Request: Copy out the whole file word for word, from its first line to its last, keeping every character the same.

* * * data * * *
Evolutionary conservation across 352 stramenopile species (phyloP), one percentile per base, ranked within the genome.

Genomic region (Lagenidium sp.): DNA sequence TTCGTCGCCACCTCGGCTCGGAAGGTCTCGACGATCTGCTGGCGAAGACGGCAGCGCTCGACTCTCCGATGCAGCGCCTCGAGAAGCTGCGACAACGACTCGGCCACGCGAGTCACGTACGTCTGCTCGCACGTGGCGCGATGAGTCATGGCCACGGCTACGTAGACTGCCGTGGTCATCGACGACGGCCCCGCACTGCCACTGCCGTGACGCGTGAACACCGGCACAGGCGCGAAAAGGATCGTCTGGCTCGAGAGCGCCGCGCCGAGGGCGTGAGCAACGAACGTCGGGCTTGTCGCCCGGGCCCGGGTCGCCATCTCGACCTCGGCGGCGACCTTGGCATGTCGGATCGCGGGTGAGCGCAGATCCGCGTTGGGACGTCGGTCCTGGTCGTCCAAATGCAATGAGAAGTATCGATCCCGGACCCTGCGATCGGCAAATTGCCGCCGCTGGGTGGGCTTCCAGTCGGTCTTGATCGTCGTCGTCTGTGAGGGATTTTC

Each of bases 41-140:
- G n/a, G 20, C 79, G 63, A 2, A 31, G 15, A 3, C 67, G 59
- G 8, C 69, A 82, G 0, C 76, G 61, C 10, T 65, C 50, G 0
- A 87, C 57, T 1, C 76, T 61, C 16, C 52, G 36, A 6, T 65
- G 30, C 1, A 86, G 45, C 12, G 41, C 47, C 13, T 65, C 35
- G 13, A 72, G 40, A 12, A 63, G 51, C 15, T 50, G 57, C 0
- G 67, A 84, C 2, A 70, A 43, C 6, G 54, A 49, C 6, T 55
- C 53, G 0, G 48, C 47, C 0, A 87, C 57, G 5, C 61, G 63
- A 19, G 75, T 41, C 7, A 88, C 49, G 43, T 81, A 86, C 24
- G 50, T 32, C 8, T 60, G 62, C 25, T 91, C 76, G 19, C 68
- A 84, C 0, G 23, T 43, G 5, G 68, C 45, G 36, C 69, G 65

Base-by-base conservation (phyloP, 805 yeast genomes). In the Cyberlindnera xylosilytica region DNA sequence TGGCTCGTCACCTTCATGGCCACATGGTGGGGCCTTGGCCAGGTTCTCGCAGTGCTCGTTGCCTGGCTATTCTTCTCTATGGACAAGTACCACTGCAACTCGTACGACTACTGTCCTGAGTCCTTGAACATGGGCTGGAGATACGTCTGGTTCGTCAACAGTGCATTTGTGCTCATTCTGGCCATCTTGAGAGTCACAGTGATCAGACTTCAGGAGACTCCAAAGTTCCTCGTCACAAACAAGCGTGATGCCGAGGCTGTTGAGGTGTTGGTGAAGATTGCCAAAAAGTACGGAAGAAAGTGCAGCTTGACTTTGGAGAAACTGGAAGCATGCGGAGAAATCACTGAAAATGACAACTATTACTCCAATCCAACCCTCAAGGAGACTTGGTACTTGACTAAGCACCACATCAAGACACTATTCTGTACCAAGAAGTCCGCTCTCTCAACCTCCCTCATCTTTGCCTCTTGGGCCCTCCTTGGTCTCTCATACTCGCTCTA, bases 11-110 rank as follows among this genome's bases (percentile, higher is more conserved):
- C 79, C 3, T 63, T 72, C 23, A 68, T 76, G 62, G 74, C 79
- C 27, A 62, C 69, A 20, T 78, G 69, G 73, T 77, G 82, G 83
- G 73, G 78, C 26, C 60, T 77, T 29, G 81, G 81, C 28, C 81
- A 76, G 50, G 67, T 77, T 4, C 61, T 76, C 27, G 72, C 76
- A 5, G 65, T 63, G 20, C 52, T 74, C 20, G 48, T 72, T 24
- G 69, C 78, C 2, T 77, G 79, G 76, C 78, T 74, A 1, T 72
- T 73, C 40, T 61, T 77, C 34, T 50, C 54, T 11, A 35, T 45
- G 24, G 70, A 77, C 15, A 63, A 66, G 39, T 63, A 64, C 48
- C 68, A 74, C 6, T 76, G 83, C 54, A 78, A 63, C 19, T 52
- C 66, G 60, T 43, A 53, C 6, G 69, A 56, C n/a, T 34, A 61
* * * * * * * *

Evolutionary conservation across 352 stramenopile species (phyloP), one percentile per base, ranked within the genome.

Genomic region (Lagenidium sp.): DNA sequence TTCGTCGCCACCTCGGCTCGGAAGGTCTCGACGATCTGCTGGCGAAGACGGCAGCGCTCGACTCTCCGATGCAGCGCCTCGAGAAGCTGCGACAACGACTCGGCCACGCGAGTCACGTACGTCTGCTCGCACGTGGCGCGATGAGTCATGGCCACGGCTACGTAGACTGCCGTGGTCATCGACGACGGCCCCGCACTGCCACTGCCGTGACGCGTGAACACCGGCACAGGCGCGAAAAGGATCGTCTGGCTCGAGAGCGCCGCGCCGAGGGCGTGAGCAACGAACGTCGGGCTTGTCGCCCGGGCCCGGGTCGCCATCTCGACCTCGGCGGCGACCTTGGCATGTCGGATCGCGGGTGAGCGCAGATCCGCGTTGGGACGTCGGTCCTGGTCGTCCAAATGCAATGAGAAGTATCGATCCCGGACCCTGCGATCGGCAAATTGCCGCCGCTGGGTGGGCTTCCAGTCGGTCTTGATCGTCGTCGTCTGTGAGGGATTTTC

Each of bases 41-140:
- G n/a, G 20, C 79, G 63, A 2, A 31, G 15, A 3, C 67, G 59
- G 8, C 69, A 82, G 0, C 76, G 61, C 10, T 65, C 50, G 0
- A 87, C 57, T 1, C 76, T 61, C 16, C 52, G 36, A 6, T 65
- G 30, C 1, A 86, G 45, C 12, G 41, C 47, C 13, T 65, C 35
- G 13, A 72, G 40, A 12, A 63, G 51, C 15, T 50, G 57, C 0
- G 67, A 84, C 2, A 70, A 43, C 6, G 54, A 49, C 6, T 55
- C 53, G 0, G 48, C 47, C 0, A 87, C 57, G 5, C 61, G 63
- A 19, G 75, T 41, C 7, A 88, C 49, G 43, T 81, A 86, C 24
- G 50, T 32, C 8, T 60, G 62, C 25, T 91, C 76, G 19, C 68
- A 84, C 0, G 23, T 43, G 5, G 68, C 45, G 36, C 69, G 65

Base-by-base conservation (phyloP, 805 yeast genomes). In the Cyberlindnera xylosilytica region DNA sequence TGGCTCGTCACCTTCATGGCCACATGGTGGGGCCTTGGCCAGGTTCTCGCAGTGCTCGTTGCCTGGCTATTCTTCTCTATGGACAAGTACCACTGCAACTCGTACGACTACTGTCCTGAGTCCTTGAACATGGGCTGGAGATACGTCTGGTTCGTCAACAGTGCATTTGTGCTCATTCTGGCCATCTTGAGAGTCACAGTGATCAGACTTCAGGAGACTCCAAAGTTCCTCGTCACAAACAAGCGTGATGCCGAGGCTGTTGAGGTGTTGGTGAAGATTGCCAAAAAGTACGGAAGAAAGTGCAGCTTGACTTTGGAGAAACTGGAAGCATGCGGAGAAATCACTGAAAATGACAACTATTACTCCAATCCAACCCTCAAGGAGACTTGGTACTTGACTAAGCACCACATCAAGACACTATTCTGTACCAAGAAGTCCGCTCTCTCAACCTCCCTCATCTTTGCCTCTTGGGCCCTCCTTGGTCTCTCATACTCGCTCTA, bases 11-110 rank as follows among this genome's bases (percentile, higher is more conserved):
- C 79, C 3, T 63, T 72, C 23, A 68, T 76, G 62, G 74, C 79
- C 27, A 62, C 69, A 20, T 78, G 69, G 73, T 77, G 82, G 83
- G 73, G 78, C 26, C 60, T 77, T 29, G 81, G 81, C 28, C 81
- A 76, G 50, G 67, T 77, T 4, C 61, T 76, C 27, G 72, C 76
- A 5, G 65, T 63, G 20, C 52, T 74, C 20, G 48, T 72, T 24
- G 69, C 78, C 2, T 77, G 79, G 76, C 78, T 74, A 1, T 72
- T 73, C 40, T 61, T 77, C 34, T 50, C 54, T 11, A 35, T 45
- G 24, G 70, A 77, C 15, A 63, A 66, G 39, T 63, A 64, C 48
- C 68, A 74, C 6, T 76, G 83, C 54, A 78, A 63, C 19, T 52
- C 66, G 60, T 43, A 53, C 6, G 69, A 56, C n/a, T 34, A 61